The first and most simplest way to translate hostnames into IP-addresses is by using a table telling which IP-number belongs to which hostname(s). This table is stored in the file `/etc/hosts' and has the following format:
<IP-address> <hostname> [<nickname> [...]]
Lines starting with a hash mark ("#") are treated as comments. The other lines contain one IP-address and the corresponding hostname(s).
It's not possible for a hostname to belong to several IP-numbers, even if I made you think so when talking about routing. RZI for example has really two distinct names for each of its two addresses: RZI and RZIA (but please don't ask me which name belongs to which address!).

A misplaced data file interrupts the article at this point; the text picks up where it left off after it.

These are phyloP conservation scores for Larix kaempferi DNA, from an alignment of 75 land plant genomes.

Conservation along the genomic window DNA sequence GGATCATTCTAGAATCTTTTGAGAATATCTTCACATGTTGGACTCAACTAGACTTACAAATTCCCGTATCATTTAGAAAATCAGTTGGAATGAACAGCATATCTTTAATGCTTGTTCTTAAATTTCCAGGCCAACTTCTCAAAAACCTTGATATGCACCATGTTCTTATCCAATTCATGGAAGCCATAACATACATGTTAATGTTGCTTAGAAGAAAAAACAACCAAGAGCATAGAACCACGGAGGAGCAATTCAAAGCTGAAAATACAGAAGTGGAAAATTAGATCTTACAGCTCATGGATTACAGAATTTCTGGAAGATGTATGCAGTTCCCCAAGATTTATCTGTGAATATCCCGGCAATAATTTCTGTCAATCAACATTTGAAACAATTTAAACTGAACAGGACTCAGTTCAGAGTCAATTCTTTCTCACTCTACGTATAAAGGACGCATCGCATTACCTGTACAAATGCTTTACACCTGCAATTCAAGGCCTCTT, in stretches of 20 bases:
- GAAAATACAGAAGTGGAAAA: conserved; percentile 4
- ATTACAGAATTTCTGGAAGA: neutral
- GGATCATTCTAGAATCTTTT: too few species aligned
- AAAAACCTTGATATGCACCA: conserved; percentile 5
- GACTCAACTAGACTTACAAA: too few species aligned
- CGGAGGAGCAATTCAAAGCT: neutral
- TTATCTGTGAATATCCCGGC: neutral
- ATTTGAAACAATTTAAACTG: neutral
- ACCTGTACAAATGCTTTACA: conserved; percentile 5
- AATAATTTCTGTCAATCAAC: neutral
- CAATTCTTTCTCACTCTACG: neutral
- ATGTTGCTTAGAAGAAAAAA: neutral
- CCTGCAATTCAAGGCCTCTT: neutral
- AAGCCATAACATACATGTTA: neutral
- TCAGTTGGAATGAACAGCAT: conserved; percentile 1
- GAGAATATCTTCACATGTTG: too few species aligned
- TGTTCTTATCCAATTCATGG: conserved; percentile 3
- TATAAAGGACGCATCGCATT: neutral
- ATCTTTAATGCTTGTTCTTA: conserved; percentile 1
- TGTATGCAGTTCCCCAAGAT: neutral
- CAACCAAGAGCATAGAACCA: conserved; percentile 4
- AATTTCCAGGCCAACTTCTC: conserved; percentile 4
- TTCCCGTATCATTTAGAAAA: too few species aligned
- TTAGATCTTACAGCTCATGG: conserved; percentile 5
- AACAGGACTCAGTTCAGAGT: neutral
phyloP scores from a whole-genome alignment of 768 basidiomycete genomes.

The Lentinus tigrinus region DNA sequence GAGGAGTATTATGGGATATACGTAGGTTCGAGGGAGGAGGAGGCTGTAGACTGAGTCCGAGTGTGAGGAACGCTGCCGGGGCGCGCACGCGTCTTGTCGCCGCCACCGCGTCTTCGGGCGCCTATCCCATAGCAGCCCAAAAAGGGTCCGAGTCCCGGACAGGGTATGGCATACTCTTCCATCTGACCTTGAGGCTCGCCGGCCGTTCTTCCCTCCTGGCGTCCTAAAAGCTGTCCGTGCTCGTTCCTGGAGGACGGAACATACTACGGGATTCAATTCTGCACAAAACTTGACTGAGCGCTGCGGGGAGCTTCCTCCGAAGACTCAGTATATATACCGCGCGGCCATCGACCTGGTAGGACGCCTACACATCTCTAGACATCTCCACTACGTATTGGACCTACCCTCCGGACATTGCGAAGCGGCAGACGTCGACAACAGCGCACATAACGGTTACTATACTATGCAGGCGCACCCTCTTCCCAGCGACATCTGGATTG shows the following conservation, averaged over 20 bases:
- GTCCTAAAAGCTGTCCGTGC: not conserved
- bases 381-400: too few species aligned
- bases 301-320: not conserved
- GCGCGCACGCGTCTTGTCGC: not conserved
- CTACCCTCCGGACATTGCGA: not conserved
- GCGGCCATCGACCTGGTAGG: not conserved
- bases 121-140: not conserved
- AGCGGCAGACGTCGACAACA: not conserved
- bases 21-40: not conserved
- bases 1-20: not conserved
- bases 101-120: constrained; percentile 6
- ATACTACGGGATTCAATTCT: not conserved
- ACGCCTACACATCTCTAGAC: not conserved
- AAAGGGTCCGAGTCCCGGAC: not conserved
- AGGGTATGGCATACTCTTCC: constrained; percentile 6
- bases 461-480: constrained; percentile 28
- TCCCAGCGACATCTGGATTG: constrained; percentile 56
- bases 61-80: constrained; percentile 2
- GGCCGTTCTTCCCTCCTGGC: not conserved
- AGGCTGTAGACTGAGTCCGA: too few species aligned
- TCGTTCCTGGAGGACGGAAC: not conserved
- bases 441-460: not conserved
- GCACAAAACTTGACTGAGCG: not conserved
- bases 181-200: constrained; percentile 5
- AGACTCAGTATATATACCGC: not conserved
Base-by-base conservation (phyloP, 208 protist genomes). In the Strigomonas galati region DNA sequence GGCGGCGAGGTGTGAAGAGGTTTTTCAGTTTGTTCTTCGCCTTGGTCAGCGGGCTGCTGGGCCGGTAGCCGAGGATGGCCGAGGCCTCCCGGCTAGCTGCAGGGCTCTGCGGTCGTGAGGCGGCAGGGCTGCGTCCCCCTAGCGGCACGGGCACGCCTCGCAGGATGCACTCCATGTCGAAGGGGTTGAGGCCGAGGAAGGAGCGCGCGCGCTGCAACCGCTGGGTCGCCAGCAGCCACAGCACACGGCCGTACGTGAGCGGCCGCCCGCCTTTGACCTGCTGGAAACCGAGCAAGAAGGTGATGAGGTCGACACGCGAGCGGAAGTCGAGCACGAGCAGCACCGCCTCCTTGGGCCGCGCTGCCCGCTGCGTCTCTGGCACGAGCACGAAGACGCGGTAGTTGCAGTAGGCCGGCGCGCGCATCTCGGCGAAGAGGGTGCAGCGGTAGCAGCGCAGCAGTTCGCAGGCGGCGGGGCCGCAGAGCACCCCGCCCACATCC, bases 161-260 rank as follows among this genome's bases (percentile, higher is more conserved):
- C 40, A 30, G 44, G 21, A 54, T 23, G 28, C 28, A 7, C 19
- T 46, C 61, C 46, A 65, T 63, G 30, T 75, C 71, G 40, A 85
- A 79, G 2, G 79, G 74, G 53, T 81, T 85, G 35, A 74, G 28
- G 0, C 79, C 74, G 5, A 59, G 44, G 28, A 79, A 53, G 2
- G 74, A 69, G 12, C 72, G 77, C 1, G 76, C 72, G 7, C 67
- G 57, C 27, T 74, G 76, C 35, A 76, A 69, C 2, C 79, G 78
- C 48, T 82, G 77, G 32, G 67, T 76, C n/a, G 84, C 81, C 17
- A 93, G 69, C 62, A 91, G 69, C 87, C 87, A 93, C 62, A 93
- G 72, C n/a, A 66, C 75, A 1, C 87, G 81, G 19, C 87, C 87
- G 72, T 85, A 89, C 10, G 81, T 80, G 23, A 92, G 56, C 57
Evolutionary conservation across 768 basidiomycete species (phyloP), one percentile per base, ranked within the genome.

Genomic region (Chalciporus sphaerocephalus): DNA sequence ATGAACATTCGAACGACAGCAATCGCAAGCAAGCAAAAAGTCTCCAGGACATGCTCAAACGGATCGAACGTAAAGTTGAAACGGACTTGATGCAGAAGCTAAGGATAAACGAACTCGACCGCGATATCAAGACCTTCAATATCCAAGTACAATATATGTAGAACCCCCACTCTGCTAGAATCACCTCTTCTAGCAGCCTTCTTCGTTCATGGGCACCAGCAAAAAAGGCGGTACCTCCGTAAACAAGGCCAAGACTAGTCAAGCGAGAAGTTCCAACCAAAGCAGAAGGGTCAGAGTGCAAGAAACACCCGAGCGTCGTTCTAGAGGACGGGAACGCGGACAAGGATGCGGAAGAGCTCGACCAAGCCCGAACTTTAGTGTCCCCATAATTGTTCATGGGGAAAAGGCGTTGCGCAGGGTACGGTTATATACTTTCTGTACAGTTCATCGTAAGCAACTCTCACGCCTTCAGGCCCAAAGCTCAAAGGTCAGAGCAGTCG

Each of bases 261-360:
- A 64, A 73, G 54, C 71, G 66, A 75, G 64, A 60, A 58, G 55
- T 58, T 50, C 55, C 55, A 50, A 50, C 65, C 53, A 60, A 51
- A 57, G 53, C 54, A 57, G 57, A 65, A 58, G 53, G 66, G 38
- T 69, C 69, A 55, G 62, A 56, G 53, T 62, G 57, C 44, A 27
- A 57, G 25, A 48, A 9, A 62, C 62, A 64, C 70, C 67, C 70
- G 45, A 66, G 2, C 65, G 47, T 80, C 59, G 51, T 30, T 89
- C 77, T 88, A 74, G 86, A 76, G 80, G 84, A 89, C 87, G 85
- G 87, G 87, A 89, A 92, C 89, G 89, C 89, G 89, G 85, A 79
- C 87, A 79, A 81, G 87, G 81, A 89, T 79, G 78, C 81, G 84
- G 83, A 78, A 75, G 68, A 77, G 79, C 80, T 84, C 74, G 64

Giving a host several nicknames can be convenient if you want to specify your favourite host providing a special service with that name, as is commonly done with FTP-servers. The first (leftmost) name is usually the real (canonical) name of the host.
Besides giving nicknames, it's also convenient to give a host's full name (including domain) as its canonical name, and using only its hostname (without domain) as a nickname.
Important: There must be an entry mapping localhost to 127.0.0.1!